The Personal Internet needs to keep its professional distance

otellini-paul-intel-120.jpgNo offence to Paul Otellini, but I’m not sure I want what he calls the Personal Internet.

The president and CEO of Intel this week used his keynote speech at CES to predict a massive change in the entertainment industry now that online technologies are starting to be mature. “The personal Internet of tomorrow will serve you, delivering the information you want, when you want it, how you want, wherever you are,” he told the crowd. “We’re seeing an evolution to a more natural interface . . . We need to move from searching for information to a world where information finds you proactively.”

Do we, Paul? Didn’t TiVo teach you anything?

I’ll admit I used to dream a similar dream. A couple of years, ago, for example, I wrote a column in which I imagined information management systems that transcended pre-defined user preferences. “The next big thing, in my mind, is artificially intelligent software that develops a TiVo-like ability to understand our needs,” I wrote then. “I’m not just talking about the kind of content we require, but applications which would proactively scout the patches, the upgrades or the middleware to keep us as secure and connected as possible.”

That’s a good deal more business-specific than what Otellini was talking about, but let’s just stick with the notion of a TiVoNet for that searched for information to please us. One of the big problems with TiVo, at least in its early days, was a tendency to jump to the wrong conclusion about the type of content users preferred. In 2002, the Wall Street Journal examined this phenomenon in a piece called “If your TiVo thinks you’re gay,” which showed the system’s obsession with homosexuality, violence and other themes that didn’t always apply.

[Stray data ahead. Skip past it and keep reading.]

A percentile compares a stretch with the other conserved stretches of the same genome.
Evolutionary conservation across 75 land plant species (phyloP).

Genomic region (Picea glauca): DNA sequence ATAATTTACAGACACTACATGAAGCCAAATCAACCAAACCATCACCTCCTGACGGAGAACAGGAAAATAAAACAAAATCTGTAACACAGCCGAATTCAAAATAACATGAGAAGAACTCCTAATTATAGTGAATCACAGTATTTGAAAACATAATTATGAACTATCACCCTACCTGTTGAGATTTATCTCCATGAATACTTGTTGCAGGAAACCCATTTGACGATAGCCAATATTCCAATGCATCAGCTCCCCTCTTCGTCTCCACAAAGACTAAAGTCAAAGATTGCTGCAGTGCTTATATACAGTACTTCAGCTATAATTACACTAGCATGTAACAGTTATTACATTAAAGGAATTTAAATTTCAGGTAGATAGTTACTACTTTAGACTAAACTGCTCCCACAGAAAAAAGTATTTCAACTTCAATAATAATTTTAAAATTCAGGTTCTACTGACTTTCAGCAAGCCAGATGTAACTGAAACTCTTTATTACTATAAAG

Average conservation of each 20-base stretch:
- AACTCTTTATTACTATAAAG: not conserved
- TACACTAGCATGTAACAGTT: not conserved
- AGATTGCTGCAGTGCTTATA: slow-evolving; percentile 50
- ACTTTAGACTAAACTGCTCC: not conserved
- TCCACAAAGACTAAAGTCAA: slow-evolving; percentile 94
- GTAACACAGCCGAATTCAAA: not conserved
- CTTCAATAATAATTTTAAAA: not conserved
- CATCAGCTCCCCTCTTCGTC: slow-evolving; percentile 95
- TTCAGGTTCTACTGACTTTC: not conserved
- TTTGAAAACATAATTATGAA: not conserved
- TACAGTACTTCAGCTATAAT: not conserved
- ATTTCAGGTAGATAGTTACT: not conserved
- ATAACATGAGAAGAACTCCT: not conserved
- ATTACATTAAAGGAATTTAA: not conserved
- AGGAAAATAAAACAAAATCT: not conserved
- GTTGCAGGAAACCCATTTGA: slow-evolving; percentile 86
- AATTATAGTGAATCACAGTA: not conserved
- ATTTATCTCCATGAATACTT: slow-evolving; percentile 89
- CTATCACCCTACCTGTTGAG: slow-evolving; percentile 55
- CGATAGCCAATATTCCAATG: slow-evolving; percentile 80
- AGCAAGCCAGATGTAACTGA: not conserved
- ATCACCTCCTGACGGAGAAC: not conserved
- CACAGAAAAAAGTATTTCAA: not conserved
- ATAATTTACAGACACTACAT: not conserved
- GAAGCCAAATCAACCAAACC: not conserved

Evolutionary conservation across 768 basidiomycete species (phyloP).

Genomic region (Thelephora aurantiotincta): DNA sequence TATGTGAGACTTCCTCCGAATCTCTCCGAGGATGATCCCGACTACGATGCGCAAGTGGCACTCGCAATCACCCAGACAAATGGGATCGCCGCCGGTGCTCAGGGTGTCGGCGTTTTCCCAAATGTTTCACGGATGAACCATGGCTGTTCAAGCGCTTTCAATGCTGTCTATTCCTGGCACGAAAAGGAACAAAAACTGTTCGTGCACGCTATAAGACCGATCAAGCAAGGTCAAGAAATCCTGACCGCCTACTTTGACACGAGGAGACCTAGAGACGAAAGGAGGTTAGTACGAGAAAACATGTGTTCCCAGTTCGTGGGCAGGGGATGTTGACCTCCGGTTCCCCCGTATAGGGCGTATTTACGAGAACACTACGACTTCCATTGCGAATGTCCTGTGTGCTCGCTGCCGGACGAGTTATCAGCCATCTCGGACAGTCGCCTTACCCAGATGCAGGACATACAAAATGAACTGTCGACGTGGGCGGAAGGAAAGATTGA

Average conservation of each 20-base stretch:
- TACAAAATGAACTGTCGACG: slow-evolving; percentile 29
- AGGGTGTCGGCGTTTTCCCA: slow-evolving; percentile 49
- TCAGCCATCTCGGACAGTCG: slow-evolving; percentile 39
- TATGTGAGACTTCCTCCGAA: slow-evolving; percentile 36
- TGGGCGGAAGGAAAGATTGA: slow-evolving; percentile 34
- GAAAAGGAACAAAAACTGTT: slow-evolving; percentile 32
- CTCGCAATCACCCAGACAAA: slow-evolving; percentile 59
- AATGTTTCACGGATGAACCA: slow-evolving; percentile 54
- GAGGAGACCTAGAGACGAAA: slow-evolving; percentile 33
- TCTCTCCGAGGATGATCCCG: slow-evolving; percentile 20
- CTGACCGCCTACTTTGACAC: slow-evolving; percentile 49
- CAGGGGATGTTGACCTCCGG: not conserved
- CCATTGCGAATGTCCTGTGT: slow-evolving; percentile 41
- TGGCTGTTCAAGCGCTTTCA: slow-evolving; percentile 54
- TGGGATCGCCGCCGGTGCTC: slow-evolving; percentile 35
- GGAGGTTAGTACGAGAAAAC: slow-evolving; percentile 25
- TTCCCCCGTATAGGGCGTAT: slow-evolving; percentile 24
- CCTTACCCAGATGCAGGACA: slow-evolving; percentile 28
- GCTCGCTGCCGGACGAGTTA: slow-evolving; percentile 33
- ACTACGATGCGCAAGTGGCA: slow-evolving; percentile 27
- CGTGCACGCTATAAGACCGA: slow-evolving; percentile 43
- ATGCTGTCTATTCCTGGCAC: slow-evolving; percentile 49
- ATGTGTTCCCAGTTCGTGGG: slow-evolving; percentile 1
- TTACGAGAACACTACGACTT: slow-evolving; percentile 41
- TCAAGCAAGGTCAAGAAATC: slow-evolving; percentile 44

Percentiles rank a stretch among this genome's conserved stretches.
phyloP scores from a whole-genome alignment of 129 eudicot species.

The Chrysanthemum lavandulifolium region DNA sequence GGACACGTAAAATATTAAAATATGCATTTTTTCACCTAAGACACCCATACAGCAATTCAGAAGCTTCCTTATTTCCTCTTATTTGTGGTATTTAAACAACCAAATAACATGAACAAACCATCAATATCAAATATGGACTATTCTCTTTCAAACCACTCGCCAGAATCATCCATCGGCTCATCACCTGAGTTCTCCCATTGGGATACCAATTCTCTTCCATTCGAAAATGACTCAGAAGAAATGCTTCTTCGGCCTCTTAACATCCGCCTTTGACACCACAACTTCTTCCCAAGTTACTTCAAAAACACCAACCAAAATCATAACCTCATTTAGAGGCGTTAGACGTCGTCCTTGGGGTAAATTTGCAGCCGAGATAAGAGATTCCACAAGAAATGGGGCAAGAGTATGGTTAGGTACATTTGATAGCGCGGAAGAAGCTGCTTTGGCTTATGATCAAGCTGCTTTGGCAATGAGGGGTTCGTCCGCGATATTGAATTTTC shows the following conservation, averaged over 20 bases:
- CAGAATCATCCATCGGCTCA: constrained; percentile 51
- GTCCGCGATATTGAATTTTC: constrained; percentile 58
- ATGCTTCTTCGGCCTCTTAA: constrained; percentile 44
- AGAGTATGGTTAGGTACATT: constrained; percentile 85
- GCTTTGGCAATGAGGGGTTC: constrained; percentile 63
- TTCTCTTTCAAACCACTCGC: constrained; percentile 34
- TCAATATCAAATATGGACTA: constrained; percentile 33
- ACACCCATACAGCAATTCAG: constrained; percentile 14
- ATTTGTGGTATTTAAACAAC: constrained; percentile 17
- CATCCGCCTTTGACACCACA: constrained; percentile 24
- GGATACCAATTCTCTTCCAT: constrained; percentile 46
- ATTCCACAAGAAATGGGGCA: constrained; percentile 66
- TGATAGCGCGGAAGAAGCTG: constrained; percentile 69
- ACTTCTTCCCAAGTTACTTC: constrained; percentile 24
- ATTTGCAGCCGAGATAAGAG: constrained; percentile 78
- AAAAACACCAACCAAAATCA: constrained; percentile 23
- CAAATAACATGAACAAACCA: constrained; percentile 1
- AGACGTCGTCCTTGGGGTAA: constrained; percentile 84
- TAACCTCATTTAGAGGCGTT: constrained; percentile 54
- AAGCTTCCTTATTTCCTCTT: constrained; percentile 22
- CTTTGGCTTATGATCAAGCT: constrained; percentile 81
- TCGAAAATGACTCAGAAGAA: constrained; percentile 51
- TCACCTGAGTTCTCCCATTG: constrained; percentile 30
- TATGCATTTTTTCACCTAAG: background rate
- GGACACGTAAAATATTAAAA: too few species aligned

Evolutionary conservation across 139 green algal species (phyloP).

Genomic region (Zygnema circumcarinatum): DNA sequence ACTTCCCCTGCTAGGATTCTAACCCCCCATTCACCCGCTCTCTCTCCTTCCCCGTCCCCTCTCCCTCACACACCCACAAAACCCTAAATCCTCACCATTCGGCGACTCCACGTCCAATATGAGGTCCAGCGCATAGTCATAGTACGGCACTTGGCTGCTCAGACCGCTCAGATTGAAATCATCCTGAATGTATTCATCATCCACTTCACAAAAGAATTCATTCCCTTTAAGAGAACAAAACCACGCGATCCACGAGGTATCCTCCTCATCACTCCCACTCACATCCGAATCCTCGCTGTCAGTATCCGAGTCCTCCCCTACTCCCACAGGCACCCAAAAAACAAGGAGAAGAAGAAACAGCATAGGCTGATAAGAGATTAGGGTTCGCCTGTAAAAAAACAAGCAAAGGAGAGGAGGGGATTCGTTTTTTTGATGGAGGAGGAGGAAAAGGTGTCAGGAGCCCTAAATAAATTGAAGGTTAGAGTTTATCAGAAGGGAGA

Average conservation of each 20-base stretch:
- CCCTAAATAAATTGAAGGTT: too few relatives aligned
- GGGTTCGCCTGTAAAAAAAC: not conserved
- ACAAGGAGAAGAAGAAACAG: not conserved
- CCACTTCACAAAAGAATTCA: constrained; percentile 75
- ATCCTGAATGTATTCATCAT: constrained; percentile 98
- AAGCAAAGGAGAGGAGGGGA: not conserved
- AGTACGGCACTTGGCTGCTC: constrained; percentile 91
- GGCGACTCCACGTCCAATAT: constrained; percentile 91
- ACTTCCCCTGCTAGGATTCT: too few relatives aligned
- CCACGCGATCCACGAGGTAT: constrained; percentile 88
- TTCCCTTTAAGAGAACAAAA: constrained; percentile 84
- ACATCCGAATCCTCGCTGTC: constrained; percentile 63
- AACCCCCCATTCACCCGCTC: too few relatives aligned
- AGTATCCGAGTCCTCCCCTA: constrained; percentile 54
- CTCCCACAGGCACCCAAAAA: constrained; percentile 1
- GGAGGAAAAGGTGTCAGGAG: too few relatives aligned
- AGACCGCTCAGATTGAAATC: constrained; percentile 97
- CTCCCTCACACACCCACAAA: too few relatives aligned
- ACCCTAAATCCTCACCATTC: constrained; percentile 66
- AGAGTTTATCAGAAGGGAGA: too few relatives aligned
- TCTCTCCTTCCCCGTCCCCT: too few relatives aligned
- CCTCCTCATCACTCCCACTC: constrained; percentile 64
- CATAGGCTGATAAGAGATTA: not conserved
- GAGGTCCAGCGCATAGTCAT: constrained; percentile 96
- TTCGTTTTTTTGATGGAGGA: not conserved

Otellini’s Personal Internet could (and likely will) cause similar problems for users, but with potentially worse results. To talk about a Personal Internet of the Future is to suggest we are dealing with an impersonal Internet today. The amount of cookies, monitoring and other tools to track user habits reminds us that this isn’t the case. We also know that even in companies with strict policies, personal surfing happens. How do we separate the personal surfing habits from the business-related information searching that happens on the same client? This is the gotcha that futurists like Otellini aren’t prepared to address.

The real long term trend might be more of a Roles-based Internet, something that doesn’t sound very sexy but tackles the difficult challenges around personal and professional identities we assume depending on whether we’re working or playing. To an artificially intelligent Internet, it might seem like we all have split personalities, and that’s because we do. It’s possible that browsers might one day operate in modes – a leisure mode where we find the latest entertainment content, and a business mode where strategic information gets fed our way.

The Personal Internet is a great idea as long as you allow a comfortable pace for its evolution. Human beings take a lifetime to really get to know each other, and sometimes even that’s not enough. Forgive the next-generation Internet in advance if it turns out to be a slow learner.

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